That’s where peer support comes in. We have been through addiction and found a way to come out on the other side of it. Our experience both with addiction and in recovery makes us invaluable. We can connect with the clients as a community, and that allows us to gain information from them that helps bridge the gap between client and LADAC.
The best way for me to explain this is by sharing a little of my story. I did methamphetamine for 20 years. I was self-medicating for the mental issues I knew I had but never had any diagnosis. When I decided to get help, I left Arkansas and came to New Hampshire. I ran into a problem in my early recovery. The recovery community knew a LOT about opioid addiction, but very little about meth addiction.
I started running out of people willing to stick with me because of my anger, my breakdowns, my suicidal thoughts. Self-medicating had sustained me for 20 years in an unhealthy way, but now, having been off of it for 45 days, my underlying mental health issues were coming to the surface harder than they ever had.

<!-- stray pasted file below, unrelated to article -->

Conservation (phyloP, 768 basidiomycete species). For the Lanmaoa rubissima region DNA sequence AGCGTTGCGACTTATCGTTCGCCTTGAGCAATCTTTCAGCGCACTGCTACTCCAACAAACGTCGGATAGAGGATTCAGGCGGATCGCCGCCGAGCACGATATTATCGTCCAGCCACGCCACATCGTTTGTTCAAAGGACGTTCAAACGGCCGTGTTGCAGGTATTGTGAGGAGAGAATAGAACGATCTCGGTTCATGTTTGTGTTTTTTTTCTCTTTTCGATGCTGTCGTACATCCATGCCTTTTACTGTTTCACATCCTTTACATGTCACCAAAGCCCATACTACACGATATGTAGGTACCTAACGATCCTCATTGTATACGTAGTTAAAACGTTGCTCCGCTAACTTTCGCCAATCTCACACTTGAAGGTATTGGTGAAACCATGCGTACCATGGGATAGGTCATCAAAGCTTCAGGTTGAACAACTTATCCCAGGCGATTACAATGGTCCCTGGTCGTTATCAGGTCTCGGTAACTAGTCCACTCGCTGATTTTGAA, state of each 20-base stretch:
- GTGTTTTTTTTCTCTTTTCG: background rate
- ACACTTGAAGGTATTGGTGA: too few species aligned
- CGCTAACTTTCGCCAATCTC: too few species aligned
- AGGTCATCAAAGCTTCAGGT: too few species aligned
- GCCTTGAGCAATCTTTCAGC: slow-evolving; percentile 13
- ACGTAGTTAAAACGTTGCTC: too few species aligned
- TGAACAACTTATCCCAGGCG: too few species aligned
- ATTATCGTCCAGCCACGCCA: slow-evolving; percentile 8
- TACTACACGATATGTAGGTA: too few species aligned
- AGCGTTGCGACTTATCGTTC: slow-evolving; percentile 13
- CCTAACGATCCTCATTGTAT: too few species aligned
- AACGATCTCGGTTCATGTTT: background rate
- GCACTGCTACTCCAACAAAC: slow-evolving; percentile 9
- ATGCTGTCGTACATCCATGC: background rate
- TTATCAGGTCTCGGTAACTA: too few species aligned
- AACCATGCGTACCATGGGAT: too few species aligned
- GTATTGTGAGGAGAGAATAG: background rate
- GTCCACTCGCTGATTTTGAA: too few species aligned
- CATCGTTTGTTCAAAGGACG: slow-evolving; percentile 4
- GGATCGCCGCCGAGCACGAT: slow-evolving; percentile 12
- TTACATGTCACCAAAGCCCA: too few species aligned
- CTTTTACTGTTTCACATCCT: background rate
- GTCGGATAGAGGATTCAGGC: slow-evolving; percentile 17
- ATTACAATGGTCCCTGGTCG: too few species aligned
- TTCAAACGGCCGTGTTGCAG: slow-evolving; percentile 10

I tried to explain what I was feeling and going through, but I didn’t fit in the usual box of the other people they had helped. So they were giving up on me. There was ONE person out of the hundreds that came through the center in Manchester that had experienced meth addiction himself. He was a peer support volunteer.
He advocated for me, explaining to the “professionals” who had all but given up on me, what it was like for me. What I was experiencing, and how I was feeling emotions that I hadn’t allowed myself to deal with in 20 years. Had it not been for that ONE person that was NOT a licensed professional, I wouldn’t be here today with 17 months of sobriety, helping others struggling with addiction the same way he helped me.